A pop culture classic.

Paul McCartney in his 1969 Mini

Much more than a little monster at the race track and rally, the Mini became the standard of what a small, economy car should be, no more cramped, underpowered, and ugly cars for the younger buyers. If they were looking for something modern and exciting, they found it.

Soon the Mini became one of the symbols of the 1960s, adopted not only by the average first buyers but also by cool and hip people.

During its existence, the Mini changed very little and every update, (mostly cosmetic changes) was marked in the most traditional British way possible, with the “Mk” letters, just like Spitfires and Jaguars.

Mk I: From 1959 to 1967.

During the production of the first generation, BMC increased the Mini’s family with the addition of a station wagon, a panel van, and a pick-up.

Aiming at the North American market, the Mini got an optional 4-speed automatic transmission in 1965, this model became known as Mini-Matic.

During this time, production was based in UK and Australia.

Mk II: From 1967 to 1970

A restored 1969 Chilean Mini, with fiberglass body.

Only cosmetic changes here, but the success of the Mini made BMC install production lines in Spain, Belgium, New Zeeland, Portugal, Yugoslavia, South Africa, Malaysia, and Chile. The Chilean Mini has an interesting characteristic: its body is made of fibreglass.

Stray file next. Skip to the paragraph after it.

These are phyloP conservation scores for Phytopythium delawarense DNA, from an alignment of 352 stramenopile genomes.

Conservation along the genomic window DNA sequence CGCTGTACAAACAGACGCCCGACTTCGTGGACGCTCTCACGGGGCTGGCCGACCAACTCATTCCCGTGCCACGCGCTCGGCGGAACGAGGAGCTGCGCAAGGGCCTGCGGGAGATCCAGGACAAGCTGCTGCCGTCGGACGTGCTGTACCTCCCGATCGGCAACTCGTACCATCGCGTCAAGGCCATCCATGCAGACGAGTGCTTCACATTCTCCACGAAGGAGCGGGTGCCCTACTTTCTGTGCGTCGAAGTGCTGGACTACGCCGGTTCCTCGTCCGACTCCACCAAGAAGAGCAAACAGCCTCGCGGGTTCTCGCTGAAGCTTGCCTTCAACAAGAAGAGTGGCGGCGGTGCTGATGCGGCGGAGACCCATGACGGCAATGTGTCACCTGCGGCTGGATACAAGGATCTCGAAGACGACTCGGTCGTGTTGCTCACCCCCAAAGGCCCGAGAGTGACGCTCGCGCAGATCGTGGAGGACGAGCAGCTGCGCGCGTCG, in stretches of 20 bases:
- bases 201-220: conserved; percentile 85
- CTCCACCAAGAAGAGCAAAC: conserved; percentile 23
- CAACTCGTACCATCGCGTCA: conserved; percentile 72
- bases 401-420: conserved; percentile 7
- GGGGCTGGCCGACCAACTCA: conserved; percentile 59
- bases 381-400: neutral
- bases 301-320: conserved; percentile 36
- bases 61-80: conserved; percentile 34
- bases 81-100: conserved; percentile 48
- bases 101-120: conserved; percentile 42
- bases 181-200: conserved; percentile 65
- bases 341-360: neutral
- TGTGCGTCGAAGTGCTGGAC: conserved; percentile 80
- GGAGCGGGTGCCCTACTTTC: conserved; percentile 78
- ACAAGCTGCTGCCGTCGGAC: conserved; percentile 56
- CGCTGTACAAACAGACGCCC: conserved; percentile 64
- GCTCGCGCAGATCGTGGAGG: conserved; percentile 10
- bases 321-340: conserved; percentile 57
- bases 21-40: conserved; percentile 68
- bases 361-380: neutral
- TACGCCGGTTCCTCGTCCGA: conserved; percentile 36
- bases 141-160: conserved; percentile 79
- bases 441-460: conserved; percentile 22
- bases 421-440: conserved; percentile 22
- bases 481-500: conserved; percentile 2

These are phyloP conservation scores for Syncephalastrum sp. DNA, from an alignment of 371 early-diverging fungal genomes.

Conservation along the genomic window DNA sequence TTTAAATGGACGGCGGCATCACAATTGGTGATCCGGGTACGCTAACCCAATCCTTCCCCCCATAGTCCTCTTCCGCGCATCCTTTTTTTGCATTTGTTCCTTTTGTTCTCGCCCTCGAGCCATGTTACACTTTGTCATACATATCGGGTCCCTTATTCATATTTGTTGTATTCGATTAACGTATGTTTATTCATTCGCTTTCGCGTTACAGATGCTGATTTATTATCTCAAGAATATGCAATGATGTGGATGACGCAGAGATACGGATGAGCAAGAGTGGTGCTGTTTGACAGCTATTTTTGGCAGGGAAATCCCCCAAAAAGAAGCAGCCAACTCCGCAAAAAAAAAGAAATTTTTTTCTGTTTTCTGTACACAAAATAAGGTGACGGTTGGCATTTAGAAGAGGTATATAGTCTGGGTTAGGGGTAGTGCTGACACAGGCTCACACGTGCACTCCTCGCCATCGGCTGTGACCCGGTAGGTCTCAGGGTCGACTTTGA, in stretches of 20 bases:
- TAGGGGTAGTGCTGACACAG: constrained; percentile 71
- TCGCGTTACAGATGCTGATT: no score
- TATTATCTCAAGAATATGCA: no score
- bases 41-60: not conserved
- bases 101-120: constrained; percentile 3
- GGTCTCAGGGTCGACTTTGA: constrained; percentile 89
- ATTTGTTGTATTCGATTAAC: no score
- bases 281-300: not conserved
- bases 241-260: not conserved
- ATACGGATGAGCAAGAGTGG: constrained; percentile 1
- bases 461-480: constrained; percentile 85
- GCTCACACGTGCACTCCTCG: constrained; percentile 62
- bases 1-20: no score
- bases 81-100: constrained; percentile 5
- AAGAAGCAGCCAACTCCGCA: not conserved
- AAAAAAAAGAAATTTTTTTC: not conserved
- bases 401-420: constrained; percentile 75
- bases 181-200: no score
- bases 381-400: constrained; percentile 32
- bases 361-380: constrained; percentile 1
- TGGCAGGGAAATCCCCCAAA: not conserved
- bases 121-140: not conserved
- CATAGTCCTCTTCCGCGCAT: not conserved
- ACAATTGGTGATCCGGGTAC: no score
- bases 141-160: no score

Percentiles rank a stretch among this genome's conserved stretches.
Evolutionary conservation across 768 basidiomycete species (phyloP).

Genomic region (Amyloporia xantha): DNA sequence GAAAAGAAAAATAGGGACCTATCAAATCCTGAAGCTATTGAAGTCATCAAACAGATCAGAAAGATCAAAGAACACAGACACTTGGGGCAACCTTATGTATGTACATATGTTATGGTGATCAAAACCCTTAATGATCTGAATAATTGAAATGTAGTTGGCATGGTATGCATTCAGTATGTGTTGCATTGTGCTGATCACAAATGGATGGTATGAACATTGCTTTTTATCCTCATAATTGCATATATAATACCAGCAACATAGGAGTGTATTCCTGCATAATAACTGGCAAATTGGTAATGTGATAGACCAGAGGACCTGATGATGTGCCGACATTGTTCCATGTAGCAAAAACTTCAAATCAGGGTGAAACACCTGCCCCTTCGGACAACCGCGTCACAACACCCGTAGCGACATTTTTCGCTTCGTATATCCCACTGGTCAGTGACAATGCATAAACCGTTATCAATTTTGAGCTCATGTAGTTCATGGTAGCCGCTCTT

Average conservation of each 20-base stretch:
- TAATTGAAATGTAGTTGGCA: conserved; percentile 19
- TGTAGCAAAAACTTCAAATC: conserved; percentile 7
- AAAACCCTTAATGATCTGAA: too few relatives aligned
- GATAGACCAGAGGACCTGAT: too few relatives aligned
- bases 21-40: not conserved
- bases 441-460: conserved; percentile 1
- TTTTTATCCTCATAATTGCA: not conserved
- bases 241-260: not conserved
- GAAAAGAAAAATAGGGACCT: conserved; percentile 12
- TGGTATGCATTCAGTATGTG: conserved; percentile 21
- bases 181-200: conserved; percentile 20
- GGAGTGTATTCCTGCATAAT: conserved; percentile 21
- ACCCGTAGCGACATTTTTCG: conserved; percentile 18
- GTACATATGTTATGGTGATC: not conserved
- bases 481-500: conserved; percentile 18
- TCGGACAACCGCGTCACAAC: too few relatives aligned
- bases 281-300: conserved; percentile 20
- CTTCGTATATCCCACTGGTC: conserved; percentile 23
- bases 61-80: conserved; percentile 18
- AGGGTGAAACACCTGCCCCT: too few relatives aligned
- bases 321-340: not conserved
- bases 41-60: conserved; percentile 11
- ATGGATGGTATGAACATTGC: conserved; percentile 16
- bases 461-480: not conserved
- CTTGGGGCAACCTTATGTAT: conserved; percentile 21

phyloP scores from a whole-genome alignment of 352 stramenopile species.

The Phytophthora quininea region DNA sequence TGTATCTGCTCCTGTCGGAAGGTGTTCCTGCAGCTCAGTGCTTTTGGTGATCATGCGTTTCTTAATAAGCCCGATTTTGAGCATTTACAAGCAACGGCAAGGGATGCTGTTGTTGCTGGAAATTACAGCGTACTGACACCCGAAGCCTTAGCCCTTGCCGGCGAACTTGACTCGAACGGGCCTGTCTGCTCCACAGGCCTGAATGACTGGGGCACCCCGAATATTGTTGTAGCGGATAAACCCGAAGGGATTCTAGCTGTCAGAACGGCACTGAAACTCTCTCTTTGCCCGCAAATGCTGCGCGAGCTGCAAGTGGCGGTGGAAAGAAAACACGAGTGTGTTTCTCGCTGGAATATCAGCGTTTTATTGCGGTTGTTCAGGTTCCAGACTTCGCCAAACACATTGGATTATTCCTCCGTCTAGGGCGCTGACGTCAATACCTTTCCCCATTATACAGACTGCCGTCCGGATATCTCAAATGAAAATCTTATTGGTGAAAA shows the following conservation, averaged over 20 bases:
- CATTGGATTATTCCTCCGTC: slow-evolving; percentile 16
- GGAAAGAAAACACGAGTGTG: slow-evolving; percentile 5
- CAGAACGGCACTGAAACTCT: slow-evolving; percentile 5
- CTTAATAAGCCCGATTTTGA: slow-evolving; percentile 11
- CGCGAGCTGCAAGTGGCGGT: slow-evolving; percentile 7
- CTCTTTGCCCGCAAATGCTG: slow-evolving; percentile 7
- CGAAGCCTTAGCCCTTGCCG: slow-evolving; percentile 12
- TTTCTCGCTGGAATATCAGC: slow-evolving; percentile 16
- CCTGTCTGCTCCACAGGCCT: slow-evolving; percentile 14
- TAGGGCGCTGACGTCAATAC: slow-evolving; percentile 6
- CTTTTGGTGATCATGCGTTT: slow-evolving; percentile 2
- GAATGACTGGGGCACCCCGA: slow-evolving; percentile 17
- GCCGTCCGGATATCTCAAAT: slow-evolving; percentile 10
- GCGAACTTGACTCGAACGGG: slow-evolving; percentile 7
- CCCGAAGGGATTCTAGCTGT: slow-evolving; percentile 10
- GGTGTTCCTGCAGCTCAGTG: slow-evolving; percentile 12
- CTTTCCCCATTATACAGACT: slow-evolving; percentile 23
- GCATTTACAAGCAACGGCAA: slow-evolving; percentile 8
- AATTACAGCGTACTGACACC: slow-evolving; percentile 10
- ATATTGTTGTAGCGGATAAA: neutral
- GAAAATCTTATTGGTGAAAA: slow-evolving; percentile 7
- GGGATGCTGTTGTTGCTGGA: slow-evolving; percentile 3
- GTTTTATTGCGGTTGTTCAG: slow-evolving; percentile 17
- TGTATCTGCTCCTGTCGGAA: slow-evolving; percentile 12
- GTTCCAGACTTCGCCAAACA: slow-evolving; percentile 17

Mk III: From 1969 to 1974

The history of the British auto industry is a history of never-ending mergings, sellings, and acquisitions, in 1968, British Motor merged with Leyland Motors to become British-Leyland. For the Mk III, the new company adopted concealed door hinges and the annoying sliding windows were replaced by regulator-operated ones.

In 1969 “Mini” became a brand of its own, but still under the British -Leyland umbrella, replacing Morris and Austin name tags. Also in the same year, the Mini Clubman was revealed, it was intended to be a bigger and more practical version of the regular Mini.

Mk IV: From 1976 to 2000.

1976 Mini GT.

By the time the Mk IV was released, in 1976, the Mini was already showing its age. It was a revolutionary car in 1959, but almost 20 years without major updates, made it unfit to compete with modern small cars like Renault 5, VW Polo, and Ford Fiesta, just to name a few. It was still part of the 10 best-selling cars in the UK but sales were slipping. In 1977, the Mini lost a very important market when the USA stopped importing the car, thanks to a more strict emissions regulation.

1981 Austin Metro

Around this time, after a restructuring process (which included a government bailout), Leyland Motors became Rover Group. The customers were expecting the new company would finally give them a replacement for the Mini but what they got instead was the Metro, released in 1980 and sold under Austin, MG, and Rover brands. The Metro was unveiled during tough times, the UK was facing one of the worst economic crises in its history and the Rover Group, desperate for money, decided to use the Mini’s drivetrain and suspension in the new car, which was not very well received by the customers.